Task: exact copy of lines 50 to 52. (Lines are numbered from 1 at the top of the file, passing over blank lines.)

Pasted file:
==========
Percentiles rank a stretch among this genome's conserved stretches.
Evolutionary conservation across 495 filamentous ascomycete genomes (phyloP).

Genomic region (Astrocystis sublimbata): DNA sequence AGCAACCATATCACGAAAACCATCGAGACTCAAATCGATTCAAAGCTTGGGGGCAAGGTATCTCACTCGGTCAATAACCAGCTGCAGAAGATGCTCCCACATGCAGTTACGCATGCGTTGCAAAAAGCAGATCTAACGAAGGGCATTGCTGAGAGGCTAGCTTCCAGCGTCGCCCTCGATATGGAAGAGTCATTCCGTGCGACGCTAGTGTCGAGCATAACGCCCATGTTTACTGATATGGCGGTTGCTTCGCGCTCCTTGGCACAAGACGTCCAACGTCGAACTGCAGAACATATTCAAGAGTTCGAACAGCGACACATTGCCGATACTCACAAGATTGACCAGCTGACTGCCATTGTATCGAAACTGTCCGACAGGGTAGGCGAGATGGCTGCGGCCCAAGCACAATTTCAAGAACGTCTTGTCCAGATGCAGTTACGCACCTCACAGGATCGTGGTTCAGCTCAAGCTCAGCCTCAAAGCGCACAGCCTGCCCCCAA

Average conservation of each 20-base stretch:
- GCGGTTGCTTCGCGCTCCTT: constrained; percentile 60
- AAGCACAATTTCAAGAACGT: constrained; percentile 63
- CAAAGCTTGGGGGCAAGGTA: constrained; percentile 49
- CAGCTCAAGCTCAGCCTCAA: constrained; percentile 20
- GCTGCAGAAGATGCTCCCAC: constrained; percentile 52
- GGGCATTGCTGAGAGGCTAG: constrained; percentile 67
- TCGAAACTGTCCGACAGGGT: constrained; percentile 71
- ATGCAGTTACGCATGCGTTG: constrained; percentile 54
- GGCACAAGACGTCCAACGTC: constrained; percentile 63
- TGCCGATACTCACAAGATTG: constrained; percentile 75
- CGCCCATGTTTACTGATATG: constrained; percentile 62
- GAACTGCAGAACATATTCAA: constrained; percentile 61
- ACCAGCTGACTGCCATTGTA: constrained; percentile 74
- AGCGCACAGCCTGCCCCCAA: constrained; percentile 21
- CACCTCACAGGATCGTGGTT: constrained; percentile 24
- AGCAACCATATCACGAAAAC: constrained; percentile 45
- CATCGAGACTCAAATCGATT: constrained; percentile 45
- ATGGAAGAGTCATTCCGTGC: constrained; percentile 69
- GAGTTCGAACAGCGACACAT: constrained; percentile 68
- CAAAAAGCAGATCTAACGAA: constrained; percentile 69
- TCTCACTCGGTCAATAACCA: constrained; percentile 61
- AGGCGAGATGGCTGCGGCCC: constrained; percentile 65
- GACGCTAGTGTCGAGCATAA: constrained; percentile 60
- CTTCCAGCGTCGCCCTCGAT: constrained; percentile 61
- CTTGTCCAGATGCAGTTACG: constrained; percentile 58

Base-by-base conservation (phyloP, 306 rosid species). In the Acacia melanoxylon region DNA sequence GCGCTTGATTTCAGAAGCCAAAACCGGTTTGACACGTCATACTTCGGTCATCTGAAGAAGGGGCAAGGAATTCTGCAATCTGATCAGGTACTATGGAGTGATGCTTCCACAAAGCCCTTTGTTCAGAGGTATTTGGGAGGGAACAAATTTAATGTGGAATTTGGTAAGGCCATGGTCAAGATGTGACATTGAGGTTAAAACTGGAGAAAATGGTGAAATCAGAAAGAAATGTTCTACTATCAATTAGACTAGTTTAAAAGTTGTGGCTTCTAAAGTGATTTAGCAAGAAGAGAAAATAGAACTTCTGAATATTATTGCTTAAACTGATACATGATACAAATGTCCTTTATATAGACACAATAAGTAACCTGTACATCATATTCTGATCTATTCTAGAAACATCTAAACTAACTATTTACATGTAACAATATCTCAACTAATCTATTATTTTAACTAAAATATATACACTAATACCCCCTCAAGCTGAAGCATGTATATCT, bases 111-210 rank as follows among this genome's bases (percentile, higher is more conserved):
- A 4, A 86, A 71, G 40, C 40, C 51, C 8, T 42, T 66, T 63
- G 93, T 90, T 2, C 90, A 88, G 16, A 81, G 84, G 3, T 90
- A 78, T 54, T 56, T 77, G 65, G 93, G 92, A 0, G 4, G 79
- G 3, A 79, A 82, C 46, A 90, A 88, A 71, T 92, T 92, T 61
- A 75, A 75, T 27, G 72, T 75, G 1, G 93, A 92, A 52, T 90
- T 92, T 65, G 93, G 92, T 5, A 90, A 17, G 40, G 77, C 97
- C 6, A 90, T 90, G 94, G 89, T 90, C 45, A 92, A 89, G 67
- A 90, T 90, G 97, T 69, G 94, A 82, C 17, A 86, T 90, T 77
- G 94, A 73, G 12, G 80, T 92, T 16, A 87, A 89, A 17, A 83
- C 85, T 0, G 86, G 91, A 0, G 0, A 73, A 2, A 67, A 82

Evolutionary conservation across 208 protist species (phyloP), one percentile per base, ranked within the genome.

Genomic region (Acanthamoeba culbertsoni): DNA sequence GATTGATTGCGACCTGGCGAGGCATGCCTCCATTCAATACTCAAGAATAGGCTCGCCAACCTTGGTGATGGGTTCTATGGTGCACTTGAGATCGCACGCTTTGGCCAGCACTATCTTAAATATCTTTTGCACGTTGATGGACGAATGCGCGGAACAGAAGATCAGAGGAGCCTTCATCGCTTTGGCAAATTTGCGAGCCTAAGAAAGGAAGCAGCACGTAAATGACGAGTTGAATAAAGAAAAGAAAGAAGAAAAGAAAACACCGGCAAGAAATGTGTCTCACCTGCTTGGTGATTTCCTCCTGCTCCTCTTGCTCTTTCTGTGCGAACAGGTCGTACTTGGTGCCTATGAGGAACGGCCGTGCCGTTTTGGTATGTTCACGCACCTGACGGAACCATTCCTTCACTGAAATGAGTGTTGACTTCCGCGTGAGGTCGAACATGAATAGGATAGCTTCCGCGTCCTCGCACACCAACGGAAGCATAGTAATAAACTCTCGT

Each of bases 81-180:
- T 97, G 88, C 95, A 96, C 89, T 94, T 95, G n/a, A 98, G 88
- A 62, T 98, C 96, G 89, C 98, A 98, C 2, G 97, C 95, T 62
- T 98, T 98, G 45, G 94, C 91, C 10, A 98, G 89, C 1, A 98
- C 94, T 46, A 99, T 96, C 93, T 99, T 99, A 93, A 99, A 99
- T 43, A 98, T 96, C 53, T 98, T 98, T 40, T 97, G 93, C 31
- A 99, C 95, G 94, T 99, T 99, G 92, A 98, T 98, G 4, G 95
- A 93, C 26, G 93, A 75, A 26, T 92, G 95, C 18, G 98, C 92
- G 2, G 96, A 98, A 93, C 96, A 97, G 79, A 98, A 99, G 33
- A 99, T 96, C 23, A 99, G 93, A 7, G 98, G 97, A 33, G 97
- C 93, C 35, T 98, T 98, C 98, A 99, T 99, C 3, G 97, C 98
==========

- A 93, C 26, G 93, A 75, A 26, T 92, G 95, C 18, G 98, C 92
- G 2, G 96, A 98, A 93, C 96, A 97, G 79, A 98, A 99, G 33
- A 99, T 96, C 23, A 99, G 93, A 7, G 98, G 97, A 33, G 97